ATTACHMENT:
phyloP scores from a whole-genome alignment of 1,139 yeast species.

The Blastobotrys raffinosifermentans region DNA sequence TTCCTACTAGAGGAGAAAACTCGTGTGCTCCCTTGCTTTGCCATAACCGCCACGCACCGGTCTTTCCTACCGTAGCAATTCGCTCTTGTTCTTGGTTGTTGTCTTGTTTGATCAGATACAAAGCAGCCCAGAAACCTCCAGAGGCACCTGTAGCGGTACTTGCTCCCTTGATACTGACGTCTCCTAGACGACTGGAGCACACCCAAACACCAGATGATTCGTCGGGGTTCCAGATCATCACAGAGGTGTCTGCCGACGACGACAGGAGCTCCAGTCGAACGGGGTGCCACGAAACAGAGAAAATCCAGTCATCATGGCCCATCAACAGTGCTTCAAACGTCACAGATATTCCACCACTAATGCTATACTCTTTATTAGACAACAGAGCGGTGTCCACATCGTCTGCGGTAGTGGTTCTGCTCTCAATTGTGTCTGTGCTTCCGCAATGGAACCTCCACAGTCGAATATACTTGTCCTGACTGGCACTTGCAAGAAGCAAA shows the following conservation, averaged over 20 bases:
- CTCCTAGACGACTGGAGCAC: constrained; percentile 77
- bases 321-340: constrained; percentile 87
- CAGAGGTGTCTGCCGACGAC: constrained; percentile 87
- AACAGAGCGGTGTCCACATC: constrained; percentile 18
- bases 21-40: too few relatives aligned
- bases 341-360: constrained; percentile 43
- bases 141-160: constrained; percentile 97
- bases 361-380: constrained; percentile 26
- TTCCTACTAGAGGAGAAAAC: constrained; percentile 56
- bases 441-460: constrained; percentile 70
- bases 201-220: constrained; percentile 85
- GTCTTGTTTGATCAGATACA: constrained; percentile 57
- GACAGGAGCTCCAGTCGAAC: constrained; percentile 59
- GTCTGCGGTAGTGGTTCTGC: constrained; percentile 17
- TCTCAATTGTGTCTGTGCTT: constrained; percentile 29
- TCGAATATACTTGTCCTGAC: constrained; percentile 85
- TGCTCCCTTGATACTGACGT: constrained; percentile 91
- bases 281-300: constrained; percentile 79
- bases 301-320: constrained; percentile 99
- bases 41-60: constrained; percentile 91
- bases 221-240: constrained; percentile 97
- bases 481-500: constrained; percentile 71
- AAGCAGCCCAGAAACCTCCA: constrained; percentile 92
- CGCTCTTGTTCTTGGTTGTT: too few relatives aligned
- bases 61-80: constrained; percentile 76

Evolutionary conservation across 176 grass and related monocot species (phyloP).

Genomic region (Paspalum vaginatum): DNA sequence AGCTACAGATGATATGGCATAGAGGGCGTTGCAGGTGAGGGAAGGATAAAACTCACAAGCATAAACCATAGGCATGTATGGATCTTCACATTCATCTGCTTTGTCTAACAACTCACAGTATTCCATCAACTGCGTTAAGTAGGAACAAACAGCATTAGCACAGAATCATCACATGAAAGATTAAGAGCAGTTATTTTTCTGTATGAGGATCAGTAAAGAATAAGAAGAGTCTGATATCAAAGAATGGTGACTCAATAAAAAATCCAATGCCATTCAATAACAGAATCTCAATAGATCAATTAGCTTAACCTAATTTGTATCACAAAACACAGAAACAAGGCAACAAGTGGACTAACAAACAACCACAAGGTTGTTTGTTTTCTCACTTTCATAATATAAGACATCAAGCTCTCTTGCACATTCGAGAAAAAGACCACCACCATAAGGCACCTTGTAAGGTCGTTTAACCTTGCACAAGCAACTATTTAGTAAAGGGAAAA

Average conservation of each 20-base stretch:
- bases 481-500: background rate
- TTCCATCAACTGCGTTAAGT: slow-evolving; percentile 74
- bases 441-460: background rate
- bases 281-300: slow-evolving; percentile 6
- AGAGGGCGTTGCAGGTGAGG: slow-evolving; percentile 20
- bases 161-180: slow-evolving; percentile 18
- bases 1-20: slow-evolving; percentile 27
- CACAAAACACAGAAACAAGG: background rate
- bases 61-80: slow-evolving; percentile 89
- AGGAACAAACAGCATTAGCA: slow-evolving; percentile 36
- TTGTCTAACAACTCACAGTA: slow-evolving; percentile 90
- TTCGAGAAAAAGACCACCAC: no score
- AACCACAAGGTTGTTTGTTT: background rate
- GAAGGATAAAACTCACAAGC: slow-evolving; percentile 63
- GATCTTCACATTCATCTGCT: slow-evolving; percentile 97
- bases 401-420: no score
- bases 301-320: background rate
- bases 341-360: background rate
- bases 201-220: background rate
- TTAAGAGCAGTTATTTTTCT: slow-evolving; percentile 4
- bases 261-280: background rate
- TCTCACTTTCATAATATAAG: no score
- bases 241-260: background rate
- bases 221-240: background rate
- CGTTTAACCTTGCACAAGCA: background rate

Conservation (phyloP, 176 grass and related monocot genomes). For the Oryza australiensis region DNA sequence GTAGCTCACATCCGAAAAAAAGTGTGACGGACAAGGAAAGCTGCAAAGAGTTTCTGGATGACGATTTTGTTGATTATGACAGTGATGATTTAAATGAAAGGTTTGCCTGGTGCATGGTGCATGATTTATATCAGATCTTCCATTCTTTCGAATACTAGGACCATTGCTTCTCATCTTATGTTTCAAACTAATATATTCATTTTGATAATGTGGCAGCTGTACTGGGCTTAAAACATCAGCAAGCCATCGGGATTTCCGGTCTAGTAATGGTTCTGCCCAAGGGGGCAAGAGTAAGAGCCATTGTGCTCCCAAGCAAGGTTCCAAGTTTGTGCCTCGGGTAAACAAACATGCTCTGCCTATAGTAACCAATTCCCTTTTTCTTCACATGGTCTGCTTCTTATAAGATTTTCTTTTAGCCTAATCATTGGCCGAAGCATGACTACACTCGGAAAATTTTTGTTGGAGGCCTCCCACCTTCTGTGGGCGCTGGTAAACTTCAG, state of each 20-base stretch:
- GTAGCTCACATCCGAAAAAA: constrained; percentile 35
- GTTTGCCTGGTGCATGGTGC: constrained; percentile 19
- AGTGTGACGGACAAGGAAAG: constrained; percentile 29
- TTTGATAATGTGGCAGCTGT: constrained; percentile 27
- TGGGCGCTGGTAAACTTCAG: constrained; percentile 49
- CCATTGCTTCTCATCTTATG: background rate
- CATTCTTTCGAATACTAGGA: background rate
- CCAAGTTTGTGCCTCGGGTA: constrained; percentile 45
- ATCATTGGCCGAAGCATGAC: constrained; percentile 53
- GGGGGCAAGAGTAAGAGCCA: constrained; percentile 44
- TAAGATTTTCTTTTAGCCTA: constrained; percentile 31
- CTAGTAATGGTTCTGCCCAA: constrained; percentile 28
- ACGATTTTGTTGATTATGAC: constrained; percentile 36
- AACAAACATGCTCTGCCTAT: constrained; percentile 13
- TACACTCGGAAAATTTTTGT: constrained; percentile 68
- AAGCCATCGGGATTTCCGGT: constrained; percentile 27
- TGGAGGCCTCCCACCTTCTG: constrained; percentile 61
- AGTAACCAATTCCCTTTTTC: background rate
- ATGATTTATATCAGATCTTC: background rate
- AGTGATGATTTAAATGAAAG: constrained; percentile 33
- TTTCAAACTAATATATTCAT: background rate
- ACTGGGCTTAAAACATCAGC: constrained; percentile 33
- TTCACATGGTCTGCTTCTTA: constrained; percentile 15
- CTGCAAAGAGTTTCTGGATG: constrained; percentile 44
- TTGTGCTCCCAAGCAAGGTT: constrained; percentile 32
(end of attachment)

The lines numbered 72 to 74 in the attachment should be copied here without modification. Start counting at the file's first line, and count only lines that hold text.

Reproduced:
- AAGCCATCGGGATTTCCGGT: constrained; percentile 27
- TGGAGGCCTCCCACCTTCTG: constrained; percentile 61
- AGTAACCAATTCCCTTTTTC: background rate